My obsession with holiday decorations is… Intense. I’ve always loved decorating for all holidays. (We have a Taco Bell tradition on Easter, but you know I still own some egg garland.) Because of that, I’m sure you can imagine that I go a little bananas over holidays I celebrate in spades, including the always-overlooked Thanksgiving.
Is it hard to find decor for this holiday? Sure. Do you have to mix woodland home items with Halloween pieces? Absolutely. But—like with so many holidays—a little (lot) glitter, a couple of DIY projects, and a bit of cheeky paper honeycomb can really set the mood.
I know, I know—you’re wondering where I bought those super-rad corn string lights. They were marked down at Jo-Ann Fabric. (!!!) Other favorites include my new homemade pennant garland, the recent additions to my owl collection, and the cinnamon brooms that are keeping our home looking and smelling like the best of fall.
Notice that wreath? I made it a while back, but I recently updated it with a few clearanced acorn bells I found after Halloween. Using heavily-discounted/dollar section/couponed items, you can make this wreath in a matter of minutes for less than $10. Is anything better in the world of DIY than a project that is cute, cheap, and inexpensive? Doubtful.
- Wreath – Target dollar section
- Twine – Target dollar section
- Felt leaves – Target dollar section
- Acorns bells – Michaels clearance
- Hot glue
- Wrap the twine around the wreath and secure it in the back. Leave a loop of extra twine for hanging.
- Hot glue on the leaves, letting the edges overlap. Let dry.
- Hot glue on the bells, making sure to secure the edges.
See? Easy. And super cheap. You’re apartment is ready to host Thanksgiving!
But wait. Before you get to cooking, here are a few last-minute tips…
- Tidy the “unseen” areas. You never know who will discretely rummage for a tampon or an extra spoon.
- Light and check. Turn on all your lights and check every area for dust or dirt.
- Groom your pets. And if you have pets, keep a lint roller handy for those who would like one.
- Prep your powder room. Have additional hand towels and toilet paper accessible, and place an air freshener in the space.
- Leave space in the fridge. Remember how many people will bring their own drinks and plan fridge or cooler space accordingly.
- Check the table. Remember to check all dishes, silverware, and glassware for spots or residue; sometimes washing machines don’t get everything, and this is not a good time to notice that problem. And don’t forget to light those candles!
- Get yourself ready. Heaven forbid someone arrive before you’ve gotten dressed. Don’t wait until the last minute! This is why we have aprons.
- Prepare favors early. This added bonus should not be what knocks you off schedule.
- Use a Reynolds Bag. Cook your turkey in a Reynolds Bag and thank me later.
- Keep cleaning supplies within reach. Something will get spilled or broken. Be prepared to fix the problem so no one feels guilty. Don’t be the hostess with white rugs and no carpet cleaner.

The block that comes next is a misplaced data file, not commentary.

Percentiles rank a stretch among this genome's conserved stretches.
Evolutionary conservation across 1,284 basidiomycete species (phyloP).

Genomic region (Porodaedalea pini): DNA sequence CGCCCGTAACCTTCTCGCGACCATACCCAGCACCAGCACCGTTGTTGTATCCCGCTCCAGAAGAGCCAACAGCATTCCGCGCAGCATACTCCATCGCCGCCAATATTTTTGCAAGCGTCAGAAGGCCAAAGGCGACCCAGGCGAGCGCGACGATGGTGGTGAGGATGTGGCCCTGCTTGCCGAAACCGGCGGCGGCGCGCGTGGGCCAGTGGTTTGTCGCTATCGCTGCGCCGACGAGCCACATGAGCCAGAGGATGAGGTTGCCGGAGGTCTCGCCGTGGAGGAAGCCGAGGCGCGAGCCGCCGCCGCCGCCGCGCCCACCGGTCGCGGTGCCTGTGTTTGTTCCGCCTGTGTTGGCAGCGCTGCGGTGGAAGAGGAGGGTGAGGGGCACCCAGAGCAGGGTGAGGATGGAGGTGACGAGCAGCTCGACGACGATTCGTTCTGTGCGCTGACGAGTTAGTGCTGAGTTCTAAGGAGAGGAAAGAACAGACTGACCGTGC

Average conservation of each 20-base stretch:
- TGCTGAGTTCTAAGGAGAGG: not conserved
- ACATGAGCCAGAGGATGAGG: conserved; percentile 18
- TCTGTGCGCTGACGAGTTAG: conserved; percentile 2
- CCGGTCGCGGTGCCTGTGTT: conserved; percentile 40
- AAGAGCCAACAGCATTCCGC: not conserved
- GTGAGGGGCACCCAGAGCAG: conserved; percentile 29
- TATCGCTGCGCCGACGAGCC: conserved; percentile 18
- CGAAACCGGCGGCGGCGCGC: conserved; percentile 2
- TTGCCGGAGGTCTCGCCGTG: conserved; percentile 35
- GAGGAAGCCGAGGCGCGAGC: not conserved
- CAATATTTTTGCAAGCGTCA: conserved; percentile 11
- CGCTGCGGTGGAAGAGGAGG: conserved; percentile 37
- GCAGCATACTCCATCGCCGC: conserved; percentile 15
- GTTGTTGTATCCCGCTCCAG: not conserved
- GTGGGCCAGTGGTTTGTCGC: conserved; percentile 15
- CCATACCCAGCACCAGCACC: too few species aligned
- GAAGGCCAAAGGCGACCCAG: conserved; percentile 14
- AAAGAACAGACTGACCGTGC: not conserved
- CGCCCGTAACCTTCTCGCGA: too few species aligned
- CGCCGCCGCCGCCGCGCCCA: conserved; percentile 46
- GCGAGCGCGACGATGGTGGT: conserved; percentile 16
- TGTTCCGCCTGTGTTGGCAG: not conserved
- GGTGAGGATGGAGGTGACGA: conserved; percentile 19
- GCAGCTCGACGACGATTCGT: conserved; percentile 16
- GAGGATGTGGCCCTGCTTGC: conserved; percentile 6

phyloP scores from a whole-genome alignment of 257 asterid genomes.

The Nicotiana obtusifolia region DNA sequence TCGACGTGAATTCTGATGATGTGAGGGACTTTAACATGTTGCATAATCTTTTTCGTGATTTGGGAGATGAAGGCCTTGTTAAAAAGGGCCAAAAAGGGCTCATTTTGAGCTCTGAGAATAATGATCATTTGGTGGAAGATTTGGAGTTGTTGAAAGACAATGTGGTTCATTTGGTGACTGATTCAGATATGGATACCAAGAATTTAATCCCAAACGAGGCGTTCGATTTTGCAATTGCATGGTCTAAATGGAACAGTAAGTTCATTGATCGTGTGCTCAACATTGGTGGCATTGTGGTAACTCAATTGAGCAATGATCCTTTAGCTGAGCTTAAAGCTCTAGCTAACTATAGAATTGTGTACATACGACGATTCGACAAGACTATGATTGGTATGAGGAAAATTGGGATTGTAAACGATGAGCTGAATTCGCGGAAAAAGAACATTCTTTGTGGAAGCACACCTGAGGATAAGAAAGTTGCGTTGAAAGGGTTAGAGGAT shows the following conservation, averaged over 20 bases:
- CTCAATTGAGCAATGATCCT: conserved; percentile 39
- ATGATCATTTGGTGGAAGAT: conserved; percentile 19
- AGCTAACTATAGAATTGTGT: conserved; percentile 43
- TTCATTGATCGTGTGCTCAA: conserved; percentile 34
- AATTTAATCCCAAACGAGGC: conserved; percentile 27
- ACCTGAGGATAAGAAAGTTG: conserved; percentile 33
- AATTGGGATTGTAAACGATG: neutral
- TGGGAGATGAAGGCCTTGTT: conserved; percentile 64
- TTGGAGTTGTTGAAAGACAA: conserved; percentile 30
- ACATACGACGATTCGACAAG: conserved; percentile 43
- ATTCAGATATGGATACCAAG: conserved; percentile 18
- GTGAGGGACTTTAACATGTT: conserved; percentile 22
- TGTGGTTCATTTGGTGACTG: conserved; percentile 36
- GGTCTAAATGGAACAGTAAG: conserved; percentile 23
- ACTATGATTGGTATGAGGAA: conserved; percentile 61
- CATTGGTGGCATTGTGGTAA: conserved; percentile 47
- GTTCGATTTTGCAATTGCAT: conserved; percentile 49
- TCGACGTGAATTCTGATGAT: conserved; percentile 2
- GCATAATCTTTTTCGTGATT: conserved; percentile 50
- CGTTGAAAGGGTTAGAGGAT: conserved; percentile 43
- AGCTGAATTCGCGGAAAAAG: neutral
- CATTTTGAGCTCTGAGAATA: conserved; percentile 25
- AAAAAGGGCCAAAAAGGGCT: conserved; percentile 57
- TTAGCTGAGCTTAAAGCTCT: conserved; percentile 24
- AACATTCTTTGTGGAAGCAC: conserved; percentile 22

- Make a playlist. Turn the volume down low, but keep music going to avoid awkward silences in conversation. (I totally forget this at our last party and I’m still kicking myself!) I play music through our television since our living room, dining room and kitchen are all connected.
- Pour yourself a glass first. First as in before anyone arrives. This is one of the greatest pieces of hostessing advice my mother gave me.
- Keep salt and pepper within reach. Perhaps someone likes saltier food than you do. It’s not an insult, it’s preference, and since you’re hostessing to entertain your guests they should not feel awkward asking for more seasonings.
- Get out your board games. Nothing kills a party faster than a dull moment between food and hang-out time.
- Have extra everything. This means extra silverware, glasses, napkins (SO MANY NAPKINS), drink picks, food, dishes… Everything. Someone will forget which is theirs and want another. Have one ready.
- Set the bar. I am typically finishing the last side dishes when guests start arriving, and the first two questions out of their mouths are always Can I help you with something? and May I have a drink? If you can avoid making your guests work, do; instead, pour them your pre-made cocktail, send them to the stocked bar, or hand them an opener for whatever type of beverage they brought. I once hostessed Thanksgiving without a cork screw. Thankfully, we were tipsy (I’m not going to lie to you!) before we tried to open that wine, so we all got a good laugh out of me poorly opening the bottle with a damn power drill.
- Relax. I don’t care if you’re hostessing game night or your wedding; it’s a party, so treat it as such and have fun!
Wondering why I didn’t share any actual meal recipes? Because you probably have your own! (And because my favorite recipes aren’t mine to share.) One of my favorite parts of Thanksgiving is eating the recipes I grew up with. Bread stuffing is my favorite, by far. What’s yours?